how income taxes and their complexity
is driving their jobs offshore, they
intuitively know such taxes are just
wrong and need to be terminated.
Putting hedge funds and FairTax
in the same context, how can passing
the FairTax bill be advantageous to
the former (or its investors) and the
state of US economy as a whole?
We're back to the tax haven dream.
I don't even have an accurate estimate
of the trillions in capital trapped
offshore due to our insane corporate
income tax laws. When the entire US
is a tax haven, that capital will flood
our markets, looking for new homes.
This will lead to a boom in financial
services well beyond our wildest dreams.
Daimler Chrysler would be Chrysler Daimler,
and based in Detroit. And so on around
the world. Manufacturing comes here.
Our economy becomes turbocharged. And
in the interest of full disclosure,
Emory's short bias will limit this event's
positive effect on us. But such a rising
tide will be volatile, and we do quite
well in volatile, bull markets. Just
not as well as we do on volatile bear
Lastly, tell us the joy and difficulties
of being in a hedge fund management
company and in a grass root organisation.
To balance such different careers,
simultaneously, requires a very tolerant
employer, wife and children. The Malicks
and I are true believers in the FairTax.
They often travel with me to various
events, and we do occasionally find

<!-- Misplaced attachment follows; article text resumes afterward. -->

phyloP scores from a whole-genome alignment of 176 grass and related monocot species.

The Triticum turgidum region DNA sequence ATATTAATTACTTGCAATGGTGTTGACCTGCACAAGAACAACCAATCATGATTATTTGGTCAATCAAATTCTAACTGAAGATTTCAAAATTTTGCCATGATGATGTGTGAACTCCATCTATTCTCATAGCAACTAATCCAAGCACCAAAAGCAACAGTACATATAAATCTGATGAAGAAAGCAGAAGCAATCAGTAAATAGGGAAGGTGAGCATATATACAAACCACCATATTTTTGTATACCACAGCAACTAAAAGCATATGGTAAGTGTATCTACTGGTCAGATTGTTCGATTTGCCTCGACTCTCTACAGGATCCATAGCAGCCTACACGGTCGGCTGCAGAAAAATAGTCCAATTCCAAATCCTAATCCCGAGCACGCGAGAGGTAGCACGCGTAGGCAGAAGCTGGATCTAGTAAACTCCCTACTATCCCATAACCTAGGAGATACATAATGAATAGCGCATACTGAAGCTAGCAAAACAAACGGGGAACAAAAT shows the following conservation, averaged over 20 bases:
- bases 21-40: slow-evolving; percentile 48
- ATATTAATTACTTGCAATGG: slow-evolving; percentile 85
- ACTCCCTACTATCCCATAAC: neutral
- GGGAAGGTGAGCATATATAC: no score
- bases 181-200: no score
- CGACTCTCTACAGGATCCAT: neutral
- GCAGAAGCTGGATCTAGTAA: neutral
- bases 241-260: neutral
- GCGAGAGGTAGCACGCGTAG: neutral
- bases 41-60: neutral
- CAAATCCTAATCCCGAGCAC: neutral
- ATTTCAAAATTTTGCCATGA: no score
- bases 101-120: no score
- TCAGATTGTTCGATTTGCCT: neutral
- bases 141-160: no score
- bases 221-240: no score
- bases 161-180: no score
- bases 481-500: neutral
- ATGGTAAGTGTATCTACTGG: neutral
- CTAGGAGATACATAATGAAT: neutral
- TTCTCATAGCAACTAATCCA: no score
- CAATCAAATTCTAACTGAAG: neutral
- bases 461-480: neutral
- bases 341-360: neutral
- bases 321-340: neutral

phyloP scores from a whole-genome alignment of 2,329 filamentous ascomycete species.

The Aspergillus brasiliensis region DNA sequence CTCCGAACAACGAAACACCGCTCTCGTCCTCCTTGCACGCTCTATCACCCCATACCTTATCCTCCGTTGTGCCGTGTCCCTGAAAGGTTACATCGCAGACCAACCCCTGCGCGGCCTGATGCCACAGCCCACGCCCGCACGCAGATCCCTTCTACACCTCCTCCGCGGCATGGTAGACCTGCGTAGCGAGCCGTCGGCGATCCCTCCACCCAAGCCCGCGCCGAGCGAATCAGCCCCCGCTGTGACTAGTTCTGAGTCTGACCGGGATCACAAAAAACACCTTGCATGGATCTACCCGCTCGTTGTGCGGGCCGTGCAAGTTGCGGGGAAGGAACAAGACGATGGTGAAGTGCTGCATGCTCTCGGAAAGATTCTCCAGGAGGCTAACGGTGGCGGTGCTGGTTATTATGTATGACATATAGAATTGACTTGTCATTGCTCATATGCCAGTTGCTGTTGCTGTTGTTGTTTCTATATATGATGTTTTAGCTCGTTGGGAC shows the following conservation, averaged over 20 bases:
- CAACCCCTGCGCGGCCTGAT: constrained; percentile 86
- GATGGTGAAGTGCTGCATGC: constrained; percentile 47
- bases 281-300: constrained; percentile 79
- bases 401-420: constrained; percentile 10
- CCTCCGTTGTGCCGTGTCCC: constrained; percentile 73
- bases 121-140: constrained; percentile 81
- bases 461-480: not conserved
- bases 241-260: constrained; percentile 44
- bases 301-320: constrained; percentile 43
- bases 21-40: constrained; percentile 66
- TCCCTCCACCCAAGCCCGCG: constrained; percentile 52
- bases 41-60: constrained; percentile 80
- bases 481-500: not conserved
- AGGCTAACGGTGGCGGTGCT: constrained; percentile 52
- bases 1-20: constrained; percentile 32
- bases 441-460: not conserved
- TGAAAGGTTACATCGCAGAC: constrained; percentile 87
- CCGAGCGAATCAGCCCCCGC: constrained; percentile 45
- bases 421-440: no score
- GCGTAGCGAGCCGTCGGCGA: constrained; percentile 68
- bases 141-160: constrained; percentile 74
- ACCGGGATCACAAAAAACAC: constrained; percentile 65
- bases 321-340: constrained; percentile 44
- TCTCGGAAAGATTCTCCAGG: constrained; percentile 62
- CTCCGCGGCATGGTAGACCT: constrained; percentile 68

an investor along the way. But what
the FairTax will do for our children
and the nation is appropriate compensation.
For that matter what the FairTax will
do for the world is good compensation.
As I study the American tax system and
look at the rest of the world, I find
that our bad ideas have spread like
a cancer. The only error the US does
not export is a value-added tax, but
the French, economic whizzes that they
are, have done a masterful job of crippling
much of the world with this travesty.
When the US cures itself and becomes
more competitive internationally, other
nations will see that success and emulate
it. Thus, the FairTax concept will travel
well beyond the confines of North America
(displacing the French VAT worldwide),
and in short, initiate not just an era
of prosperity, but also one of enhanced
civil liberties. Frankly, I would be
happy to come out even on prosperity,
if freedom is the dividend. Getting
both is gift of inestimable value.
Thomas A. Wright
Emory Partners LP
+ 1 727 712 3774